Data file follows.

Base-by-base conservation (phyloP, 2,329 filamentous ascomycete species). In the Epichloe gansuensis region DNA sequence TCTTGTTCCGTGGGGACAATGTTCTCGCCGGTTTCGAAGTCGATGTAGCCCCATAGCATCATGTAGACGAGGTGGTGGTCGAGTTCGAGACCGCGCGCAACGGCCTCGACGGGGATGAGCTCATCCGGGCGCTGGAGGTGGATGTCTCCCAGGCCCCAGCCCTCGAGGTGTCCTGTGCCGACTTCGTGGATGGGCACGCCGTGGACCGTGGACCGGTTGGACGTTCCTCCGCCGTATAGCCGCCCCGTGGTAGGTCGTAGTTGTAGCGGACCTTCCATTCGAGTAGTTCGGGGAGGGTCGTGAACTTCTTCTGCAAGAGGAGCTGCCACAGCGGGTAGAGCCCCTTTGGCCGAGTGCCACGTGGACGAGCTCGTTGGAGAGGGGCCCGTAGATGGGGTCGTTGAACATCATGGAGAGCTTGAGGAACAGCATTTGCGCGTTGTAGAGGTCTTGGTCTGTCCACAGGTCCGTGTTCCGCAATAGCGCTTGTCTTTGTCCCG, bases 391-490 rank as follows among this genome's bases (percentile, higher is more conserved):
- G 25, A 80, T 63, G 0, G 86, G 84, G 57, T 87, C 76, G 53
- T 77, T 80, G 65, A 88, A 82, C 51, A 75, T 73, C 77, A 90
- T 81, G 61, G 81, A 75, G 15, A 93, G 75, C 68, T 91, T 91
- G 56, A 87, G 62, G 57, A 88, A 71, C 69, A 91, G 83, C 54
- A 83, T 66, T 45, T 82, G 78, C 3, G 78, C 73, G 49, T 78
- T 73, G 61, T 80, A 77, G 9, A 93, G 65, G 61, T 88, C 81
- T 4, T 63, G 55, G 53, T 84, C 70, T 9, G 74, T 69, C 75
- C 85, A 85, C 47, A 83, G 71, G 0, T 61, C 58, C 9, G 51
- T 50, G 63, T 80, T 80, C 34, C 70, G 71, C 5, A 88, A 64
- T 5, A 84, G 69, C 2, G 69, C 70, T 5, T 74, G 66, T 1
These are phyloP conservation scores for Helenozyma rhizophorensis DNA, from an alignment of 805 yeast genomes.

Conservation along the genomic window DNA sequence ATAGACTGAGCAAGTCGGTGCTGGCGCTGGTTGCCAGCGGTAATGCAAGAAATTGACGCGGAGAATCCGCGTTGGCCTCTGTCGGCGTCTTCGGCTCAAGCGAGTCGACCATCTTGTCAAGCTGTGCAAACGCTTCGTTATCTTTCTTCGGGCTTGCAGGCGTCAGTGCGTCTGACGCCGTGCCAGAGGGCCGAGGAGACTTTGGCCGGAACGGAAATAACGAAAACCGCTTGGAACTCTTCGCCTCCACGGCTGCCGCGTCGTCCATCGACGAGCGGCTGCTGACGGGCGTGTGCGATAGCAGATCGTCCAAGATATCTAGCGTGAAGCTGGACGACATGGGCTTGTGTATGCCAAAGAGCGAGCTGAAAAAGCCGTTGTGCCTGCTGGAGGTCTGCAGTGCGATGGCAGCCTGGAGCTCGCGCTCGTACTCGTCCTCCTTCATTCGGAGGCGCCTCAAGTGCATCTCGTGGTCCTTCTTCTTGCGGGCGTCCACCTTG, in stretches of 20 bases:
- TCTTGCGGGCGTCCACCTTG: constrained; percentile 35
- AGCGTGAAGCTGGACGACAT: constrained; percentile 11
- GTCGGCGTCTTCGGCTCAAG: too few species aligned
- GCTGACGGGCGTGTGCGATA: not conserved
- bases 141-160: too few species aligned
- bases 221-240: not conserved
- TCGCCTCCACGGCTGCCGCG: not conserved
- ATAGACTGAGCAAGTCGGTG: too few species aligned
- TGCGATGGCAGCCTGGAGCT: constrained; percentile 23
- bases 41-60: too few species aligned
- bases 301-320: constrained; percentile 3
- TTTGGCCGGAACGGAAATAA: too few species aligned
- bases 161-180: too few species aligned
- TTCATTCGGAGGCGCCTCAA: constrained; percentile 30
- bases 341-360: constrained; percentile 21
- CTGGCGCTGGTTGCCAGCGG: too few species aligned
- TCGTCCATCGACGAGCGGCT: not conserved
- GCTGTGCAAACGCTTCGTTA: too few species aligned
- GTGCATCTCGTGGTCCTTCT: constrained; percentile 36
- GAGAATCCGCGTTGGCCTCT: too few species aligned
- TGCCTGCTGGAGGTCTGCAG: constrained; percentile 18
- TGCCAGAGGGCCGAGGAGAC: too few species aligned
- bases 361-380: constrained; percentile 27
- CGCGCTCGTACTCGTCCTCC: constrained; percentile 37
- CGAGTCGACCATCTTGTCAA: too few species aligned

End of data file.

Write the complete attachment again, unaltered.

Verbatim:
Base-by-base conservation (phyloP, 2,329 filamentous ascomycete species). In the Epichloe gansuensis region DNA sequence TCTTGTTCCGTGGGGACAATGTTCTCGCCGGTTTCGAAGTCGATGTAGCCCCATAGCATCATGTAGACGAGGTGGTGGTCGAGTTCGAGACCGCGCGCAACGGCCTCGACGGGGATGAGCTCATCCGGGCGCTGGAGGTGGATGTCTCCCAGGCCCCAGCCCTCGAGGTGTCCTGTGCCGACTTCGTGGATGGGCACGCCGTGGACCGTGGACCGGTTGGACGTTCCTCCGCCGTATAGCCGCCCCGTGGTAGGTCGTAGTTGTAGCGGACCTTCCATTCGAGTAGTTCGGGGAGGGTCGTGAACTTCTTCTGCAAGAGGAGCTGCCACAGCGGGTAGAGCCCCTTTGGCCGAGTGCCACGTGGACGAGCTCGTTGGAGAGGGGCCCGTAGATGGGGTCGTTGAACATCATGGAGAGCTTGAGGAACAGCATTTGCGCGTTGTAGAGGTCTTGGTCTGTCCACAGGTCCGTGTTCCGCAATAGCGCTTGTCTTTGTCCCG, bases 391-490 rank as follows among this genome's bases (percentile, higher is more conserved):
- G 25, A 80, T 63, G 0, G 86, G 84, G 57, T 87, C 76, G 53
- T 77, T 80, G 65, A 88, A 82, C 51, A 75, T 73, C 77, A 90
- T 81, G 61, G 81, A 75, G 15, A 93, G 75, C 68, T 91, T 91
- G 56, A 87, G 62, G 57, A 88, A 71, C 69, A 91, G 83, C 54
- A 83, T 66, T 45, T 82, G 78, C 3, G 78, C 73, G 49, T 78
- T 73, G 61, T 80, A 77, G 9, A 93, G 65, G 61, T 88, C 81
- T 4, T 63, G 55, G 53, T 84, C 70, T 9, G 74, T 69, C 75
- C 85, A 85, C 47, A 83, G 71, G 0, T 61, C 58, C 9, G 51
- T 50, G 63, T 80, T 80, C 34, C 70, G 71, C 5, A 88, A 64
- T 5, A 84, G 69, C 2, G 69, C 70, T 5, T 74, G 66, T 1
These are phyloP conservation scores for Helenozyma rhizophorensis DNA, from an alignment of 805 yeast genomes.

Conservation along the genomic window DNA sequence ATAGACTGAGCAAGTCGGTGCTGGCGCTGGTTGCCAGCGGTAATGCAAGAAATTGACGCGGAGAATCCGCGTTGGCCTCTGTCGGCGTCTTCGGCTCAAGCGAGTCGACCATCTTGTCAAGCTGTGCAAACGCTTCGTTATCTTTCTTCGGGCTTGCAGGCGTCAGTGCGTCTGACGCCGTGCCAGAGGGCCGAGGAGACTTTGGCCGGAACGGAAATAACGAAAACCGCTTGGAACTCTTCGCCTCCACGGCTGCCGCGTCGTCCATCGACGAGCGGCTGCTGACGGGCGTGTGCGATAGCAGATCGTCCAAGATATCTAGCGTGAAGCTGGACGACATGGGCTTGTGTATGCCAAAGAGCGAGCTGAAAAAGCCGTTGTGCCTGCTGGAGGTCTGCAGTGCGATGGCAGCCTGGAGCTCGCGCTCGTACTCGTCCTCCTTCATTCGGAGGCGCCTCAAGTGCATCTCGTGGTCCTTCTTCTTGCGGGCGTCCACCTTG, in stretches of 20 bases:
- TCTTGCGGGCGTCCACCTTG: constrained; percentile 35
- AGCGTGAAGCTGGACGACAT: constrained; percentile 11
- GTCGGCGTCTTCGGCTCAAG: too few species aligned
- GCTGACGGGCGTGTGCGATA: not conserved
- bases 141-160: too few species aligned
- bases 221-240: not conserved
- TCGCCTCCACGGCTGCCGCG: not conserved
- ATAGACTGAGCAAGTCGGTG: too few species aligned
- TGCGATGGCAGCCTGGAGCT: constrained; percentile 23
- bases 41-60: too few species aligned
- bases 301-320: constrained; percentile 3
- TTTGGCCGGAACGGAAATAA: too few species aligned
- bases 161-180: too few species aligned
- TTCATTCGGAGGCGCCTCAA: constrained; percentile 30
- bases 341-360: constrained; percentile 21
- CTGGCGCTGGTTGCCAGCGG: too few species aligned
- TCGTCCATCGACGAGCGGCT: not conserved
- GCTGTGCAAACGCTTCGTTA: too few species aligned
- GTGCATCTCGTGGTCCTTCT: constrained; percentile 36
- GAGAATCCGCGTTGGCCTCT: too few species aligned
- TGCCTGCTGGAGGTCTGCAG: constrained; percentile 18
- TGCCAGAGGGCCGAGGAGAC: too few species aligned
- bases 361-380: constrained; percentile 27
- CGCGCTCGTACTCGTCCTCC: constrained; percentile 37
- CGAGTCGACCATCTTGTCAA: too few species aligned